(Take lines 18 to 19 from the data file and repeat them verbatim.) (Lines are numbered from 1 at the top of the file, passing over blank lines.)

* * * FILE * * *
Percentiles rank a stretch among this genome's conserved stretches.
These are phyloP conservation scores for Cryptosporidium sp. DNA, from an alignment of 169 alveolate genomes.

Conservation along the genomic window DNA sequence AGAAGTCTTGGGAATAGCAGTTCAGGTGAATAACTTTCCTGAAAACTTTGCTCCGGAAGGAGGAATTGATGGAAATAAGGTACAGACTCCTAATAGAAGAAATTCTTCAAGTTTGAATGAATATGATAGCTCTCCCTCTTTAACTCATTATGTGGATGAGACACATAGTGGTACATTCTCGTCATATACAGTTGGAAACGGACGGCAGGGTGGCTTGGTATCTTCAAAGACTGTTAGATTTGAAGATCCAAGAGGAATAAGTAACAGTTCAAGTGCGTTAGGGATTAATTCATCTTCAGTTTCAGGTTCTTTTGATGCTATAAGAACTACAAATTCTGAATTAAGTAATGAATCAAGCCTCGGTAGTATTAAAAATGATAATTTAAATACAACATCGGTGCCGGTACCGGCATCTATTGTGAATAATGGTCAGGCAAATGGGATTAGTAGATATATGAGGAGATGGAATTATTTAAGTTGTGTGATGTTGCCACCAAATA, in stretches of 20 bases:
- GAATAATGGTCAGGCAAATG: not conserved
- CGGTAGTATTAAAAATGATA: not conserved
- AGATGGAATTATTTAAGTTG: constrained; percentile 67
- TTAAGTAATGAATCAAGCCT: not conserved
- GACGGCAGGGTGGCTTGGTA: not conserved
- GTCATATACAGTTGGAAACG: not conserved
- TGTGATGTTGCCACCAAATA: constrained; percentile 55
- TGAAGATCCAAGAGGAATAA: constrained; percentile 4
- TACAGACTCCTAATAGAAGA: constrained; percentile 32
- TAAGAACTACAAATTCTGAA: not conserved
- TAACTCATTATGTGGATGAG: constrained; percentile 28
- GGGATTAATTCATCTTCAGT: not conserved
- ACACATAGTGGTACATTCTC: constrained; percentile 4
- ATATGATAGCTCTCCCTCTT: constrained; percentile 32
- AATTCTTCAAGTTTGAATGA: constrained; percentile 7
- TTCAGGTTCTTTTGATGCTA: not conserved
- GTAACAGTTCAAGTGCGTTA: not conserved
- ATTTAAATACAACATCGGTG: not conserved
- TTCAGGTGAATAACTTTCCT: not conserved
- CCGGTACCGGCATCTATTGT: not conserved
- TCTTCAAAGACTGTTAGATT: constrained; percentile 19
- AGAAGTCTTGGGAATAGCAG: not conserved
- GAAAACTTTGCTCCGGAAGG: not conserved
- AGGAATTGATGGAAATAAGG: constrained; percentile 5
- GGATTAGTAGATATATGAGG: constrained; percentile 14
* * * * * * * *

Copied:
- AATTCTTCAAGTTTGAATGA: constrained; percentile 7
- TTCAGGTTCTTTTGATGCTA: not conserved